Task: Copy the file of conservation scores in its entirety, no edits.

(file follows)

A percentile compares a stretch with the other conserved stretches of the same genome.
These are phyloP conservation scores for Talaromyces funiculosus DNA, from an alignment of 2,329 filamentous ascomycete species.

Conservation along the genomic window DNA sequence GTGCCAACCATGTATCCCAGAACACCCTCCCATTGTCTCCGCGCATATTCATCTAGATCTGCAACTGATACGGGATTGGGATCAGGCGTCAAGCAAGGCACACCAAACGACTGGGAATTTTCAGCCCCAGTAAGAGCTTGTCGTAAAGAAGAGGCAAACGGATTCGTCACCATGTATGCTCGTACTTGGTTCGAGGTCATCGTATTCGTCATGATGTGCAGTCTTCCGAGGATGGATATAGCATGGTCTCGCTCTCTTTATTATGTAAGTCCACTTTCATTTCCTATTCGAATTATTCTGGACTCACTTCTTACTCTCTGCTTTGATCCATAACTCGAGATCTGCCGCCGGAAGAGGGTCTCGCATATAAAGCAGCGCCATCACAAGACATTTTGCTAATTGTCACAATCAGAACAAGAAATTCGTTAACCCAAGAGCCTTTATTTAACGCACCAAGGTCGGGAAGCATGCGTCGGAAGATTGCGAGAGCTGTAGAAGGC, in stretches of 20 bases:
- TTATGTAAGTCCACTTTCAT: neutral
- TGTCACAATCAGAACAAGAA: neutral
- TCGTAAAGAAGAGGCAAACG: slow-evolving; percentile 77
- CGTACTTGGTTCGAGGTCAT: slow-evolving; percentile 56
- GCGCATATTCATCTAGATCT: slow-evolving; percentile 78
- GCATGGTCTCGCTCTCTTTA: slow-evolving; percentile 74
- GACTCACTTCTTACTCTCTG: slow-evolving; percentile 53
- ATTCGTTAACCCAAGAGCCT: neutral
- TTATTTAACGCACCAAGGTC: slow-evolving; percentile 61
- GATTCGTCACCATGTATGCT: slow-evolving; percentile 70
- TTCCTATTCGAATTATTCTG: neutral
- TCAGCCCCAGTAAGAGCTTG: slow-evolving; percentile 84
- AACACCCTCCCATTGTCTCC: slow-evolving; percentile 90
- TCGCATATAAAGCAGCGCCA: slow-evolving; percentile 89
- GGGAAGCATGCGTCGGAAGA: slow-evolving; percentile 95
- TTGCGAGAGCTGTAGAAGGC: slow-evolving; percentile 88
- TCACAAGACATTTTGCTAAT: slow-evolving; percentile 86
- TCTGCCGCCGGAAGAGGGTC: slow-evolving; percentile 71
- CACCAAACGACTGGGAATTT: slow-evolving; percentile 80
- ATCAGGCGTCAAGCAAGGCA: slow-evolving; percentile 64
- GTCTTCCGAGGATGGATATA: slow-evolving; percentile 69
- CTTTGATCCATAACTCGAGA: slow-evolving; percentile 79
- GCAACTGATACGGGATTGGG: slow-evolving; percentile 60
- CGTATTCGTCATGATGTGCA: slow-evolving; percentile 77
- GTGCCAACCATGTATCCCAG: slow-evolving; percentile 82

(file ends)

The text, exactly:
A percentile compares a stretch with the other conserved stretches of the same genome.
These are phyloP conservation scores for Talaromyces funiculosus DNA, from an alignment of 2,329 filamentous ascomycete species.

Conservation along the genomic window DNA sequence GTGCCAACCATGTATCCCAGAACACCCTCCCATTGTCTCCGCGCATATTCATCTAGATCTGCAACTGATACGGGATTGGGATCAGGCGTCAAGCAAGGCACACCAAACGACTGGGAATTTTCAGCCCCAGTAAGAGCTTGTCGTAAAGAAGAGGCAAACGGATTCGTCACCATGTATGCTCGTACTTGGTTCGAGGTCATCGTATTCGTCATGATGTGCAGTCTTCCGAGGATGGATATAGCATGGTCTCGCTCTCTTTATTATGTAAGTCCACTTTCATTTCCTATTCGAATTATTCTGGACTCACTTCTTACTCTCTGCTTTGATCCATAACTCGAGATCTGCCGCCGGAAGAGGGTCTCGCATATAAAGCAGCGCCATCACAAGACATTTTGCTAATTGTCACAATCAGAACAAGAAATTCGTTAACCCAAGAGCCTTTATTTAACGCACCAAGGTCGGGAAGCATGCGTCGGAAGATTGCGAGAGCTGTAGAAGGC, in stretches of 20 bases:
- TTATGTAAGTCCACTTTCAT: neutral
- TGTCACAATCAGAACAAGAA: neutral
- TCGTAAAGAAGAGGCAAACG: slow-evolving; percentile 77
- CGTACTTGGTTCGAGGTCAT: slow-evolving; percentile 56
- GCGCATATTCATCTAGATCT: slow-evolving; percentile 78
- GCATGGTCTCGCTCTCTTTA: slow-evolving; percentile 74
- GACTCACTTCTTACTCTCTG: slow-evolving; percentile 53
- ATTCGTTAACCCAAGAGCCT: neutral
- TTATTTAACGCACCAAGGTC: slow-evolving; percentile 61
- GATTCGTCACCATGTATGCT: slow-evolving; percentile 70
- TTCCTATTCGAATTATTCTG: neutral
- TCAGCCCCAGTAAGAGCTTG: slow-evolving; percentile 84
- AACACCCTCCCATTGTCTCC: slow-evolving; percentile 90
- TCGCATATAAAGCAGCGCCA: slow-evolving; percentile 89
- GGGAAGCATGCGTCGGAAGA: slow-evolving; percentile 95
- TTGCGAGAGCTGTAGAAGGC: slow-evolving; percentile 88
- TCACAAGACATTTTGCTAAT: slow-evolving; percentile 86
- TCTGCCGCCGGAAGAGGGTC: slow-evolving; percentile 71
- CACCAAACGACTGGGAATTT: slow-evolving; percentile 80
- ATCAGGCGTCAAGCAAGGCA: slow-evolving; percentile 64
- GTCTTCCGAGGATGGATATA: slow-evolving; percentile 69
- CTTTGATCCATAACTCGAGA: slow-evolving; percentile 79
- GCAACTGATACGGGATTGGG: slow-evolving; percentile 60
- CGTATTCGTCATGATGTGCA: slow-evolving; percentile 77
- GTGCCAACCATGTATCCCAG: slow-evolving; percentile 82